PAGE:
Under sustained malaria control in PNG, the incidence of distinct blood-stage infections quantifies heterogeneity in transmission, significantly predicting risk of both P. falciparum and P. vivax malaria episodes at a population and individual scale.
New methods reveal that complex local splicing variations are more prevalent in animals than previously appreciated, and demonstrate that local splicing variations are relevant for studies of development, gene regulation and neurodegenerative diseases.
Skin-associated bacteria underlie the production of a potent defensive neurotoxin in newts, impacting host physiology, molecular evolution, and predator-prey interactions in a coevolutionary arms race.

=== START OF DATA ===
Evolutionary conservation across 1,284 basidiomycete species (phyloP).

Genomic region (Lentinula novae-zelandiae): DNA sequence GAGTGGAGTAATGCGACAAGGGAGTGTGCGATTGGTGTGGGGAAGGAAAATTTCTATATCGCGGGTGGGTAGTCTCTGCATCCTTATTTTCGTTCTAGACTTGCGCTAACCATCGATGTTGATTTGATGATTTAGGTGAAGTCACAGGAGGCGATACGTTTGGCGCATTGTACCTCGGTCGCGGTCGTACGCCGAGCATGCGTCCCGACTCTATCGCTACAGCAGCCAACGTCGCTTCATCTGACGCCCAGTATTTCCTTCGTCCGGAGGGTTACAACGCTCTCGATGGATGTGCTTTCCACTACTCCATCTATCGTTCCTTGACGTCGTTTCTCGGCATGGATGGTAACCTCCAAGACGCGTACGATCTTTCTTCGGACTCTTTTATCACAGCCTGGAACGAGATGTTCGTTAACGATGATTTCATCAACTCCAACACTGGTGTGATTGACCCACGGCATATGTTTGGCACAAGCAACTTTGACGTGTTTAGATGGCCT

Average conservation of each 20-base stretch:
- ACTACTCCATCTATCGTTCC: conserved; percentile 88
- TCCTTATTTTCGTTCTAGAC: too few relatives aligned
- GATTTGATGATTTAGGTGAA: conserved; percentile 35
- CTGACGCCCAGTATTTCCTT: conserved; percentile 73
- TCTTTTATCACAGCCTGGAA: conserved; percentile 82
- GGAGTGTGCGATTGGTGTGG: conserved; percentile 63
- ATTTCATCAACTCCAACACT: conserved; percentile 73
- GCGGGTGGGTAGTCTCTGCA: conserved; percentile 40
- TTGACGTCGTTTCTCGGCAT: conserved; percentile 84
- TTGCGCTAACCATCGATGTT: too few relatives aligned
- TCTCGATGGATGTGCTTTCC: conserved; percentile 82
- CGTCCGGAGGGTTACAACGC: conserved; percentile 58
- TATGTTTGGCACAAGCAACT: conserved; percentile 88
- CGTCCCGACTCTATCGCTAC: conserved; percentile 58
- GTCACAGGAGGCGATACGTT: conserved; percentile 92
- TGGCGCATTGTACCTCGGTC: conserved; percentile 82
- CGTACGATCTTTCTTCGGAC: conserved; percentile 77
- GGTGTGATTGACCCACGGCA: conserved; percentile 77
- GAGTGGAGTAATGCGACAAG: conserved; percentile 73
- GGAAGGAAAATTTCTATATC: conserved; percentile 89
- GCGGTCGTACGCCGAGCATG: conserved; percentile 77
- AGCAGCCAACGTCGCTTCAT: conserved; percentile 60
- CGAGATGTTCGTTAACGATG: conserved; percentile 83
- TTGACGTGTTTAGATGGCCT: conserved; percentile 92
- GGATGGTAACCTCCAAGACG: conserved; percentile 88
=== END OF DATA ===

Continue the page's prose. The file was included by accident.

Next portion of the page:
The extinct stilt-legged equids of North America are not related to Asiatic asses or horses, but instead represent a distinct lineage outside of living equid diversity that became extinct in the terminal Pleistocene.
Control of neural stem cells by reactive oxygen species (ROS) provides a link between systemic shifts in oxygen tension and neuronal regeneration, and suggests an evolutionary driving force for the inherent ability of newts to regenerate their brain cells.